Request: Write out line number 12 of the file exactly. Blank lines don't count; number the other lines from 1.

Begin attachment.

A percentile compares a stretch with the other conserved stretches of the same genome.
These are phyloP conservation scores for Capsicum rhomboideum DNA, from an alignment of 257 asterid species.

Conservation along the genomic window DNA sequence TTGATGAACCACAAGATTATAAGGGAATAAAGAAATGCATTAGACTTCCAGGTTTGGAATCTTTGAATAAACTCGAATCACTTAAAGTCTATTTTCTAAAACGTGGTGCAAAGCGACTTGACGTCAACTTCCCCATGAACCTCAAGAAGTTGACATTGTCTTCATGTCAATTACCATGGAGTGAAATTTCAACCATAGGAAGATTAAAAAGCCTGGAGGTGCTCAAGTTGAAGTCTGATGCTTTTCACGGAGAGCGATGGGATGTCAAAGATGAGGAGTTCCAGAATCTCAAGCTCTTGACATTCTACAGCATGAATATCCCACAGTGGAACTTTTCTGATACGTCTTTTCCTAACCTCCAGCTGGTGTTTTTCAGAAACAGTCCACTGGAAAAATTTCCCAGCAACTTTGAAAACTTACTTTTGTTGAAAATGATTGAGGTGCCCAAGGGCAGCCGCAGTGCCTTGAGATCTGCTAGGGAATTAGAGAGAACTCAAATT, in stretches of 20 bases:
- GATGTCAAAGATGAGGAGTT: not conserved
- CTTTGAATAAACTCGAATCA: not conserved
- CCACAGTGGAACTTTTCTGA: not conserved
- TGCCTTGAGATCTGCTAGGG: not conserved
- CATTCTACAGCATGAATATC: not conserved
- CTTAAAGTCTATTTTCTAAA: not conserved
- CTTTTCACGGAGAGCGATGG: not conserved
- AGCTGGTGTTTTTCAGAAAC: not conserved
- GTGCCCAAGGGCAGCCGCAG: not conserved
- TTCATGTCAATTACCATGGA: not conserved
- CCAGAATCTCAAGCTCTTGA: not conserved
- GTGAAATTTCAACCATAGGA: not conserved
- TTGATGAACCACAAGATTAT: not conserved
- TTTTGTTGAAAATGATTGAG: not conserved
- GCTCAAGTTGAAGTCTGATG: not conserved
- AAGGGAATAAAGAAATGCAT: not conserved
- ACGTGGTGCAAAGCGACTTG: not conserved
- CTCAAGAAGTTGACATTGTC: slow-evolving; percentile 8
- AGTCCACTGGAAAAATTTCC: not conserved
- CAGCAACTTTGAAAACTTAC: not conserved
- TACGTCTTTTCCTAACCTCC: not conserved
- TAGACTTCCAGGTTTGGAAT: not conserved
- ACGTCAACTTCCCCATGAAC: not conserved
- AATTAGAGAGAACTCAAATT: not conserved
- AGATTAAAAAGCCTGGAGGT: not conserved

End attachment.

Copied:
- GTGCCCAAGGGCAGCCGCAG: not conserved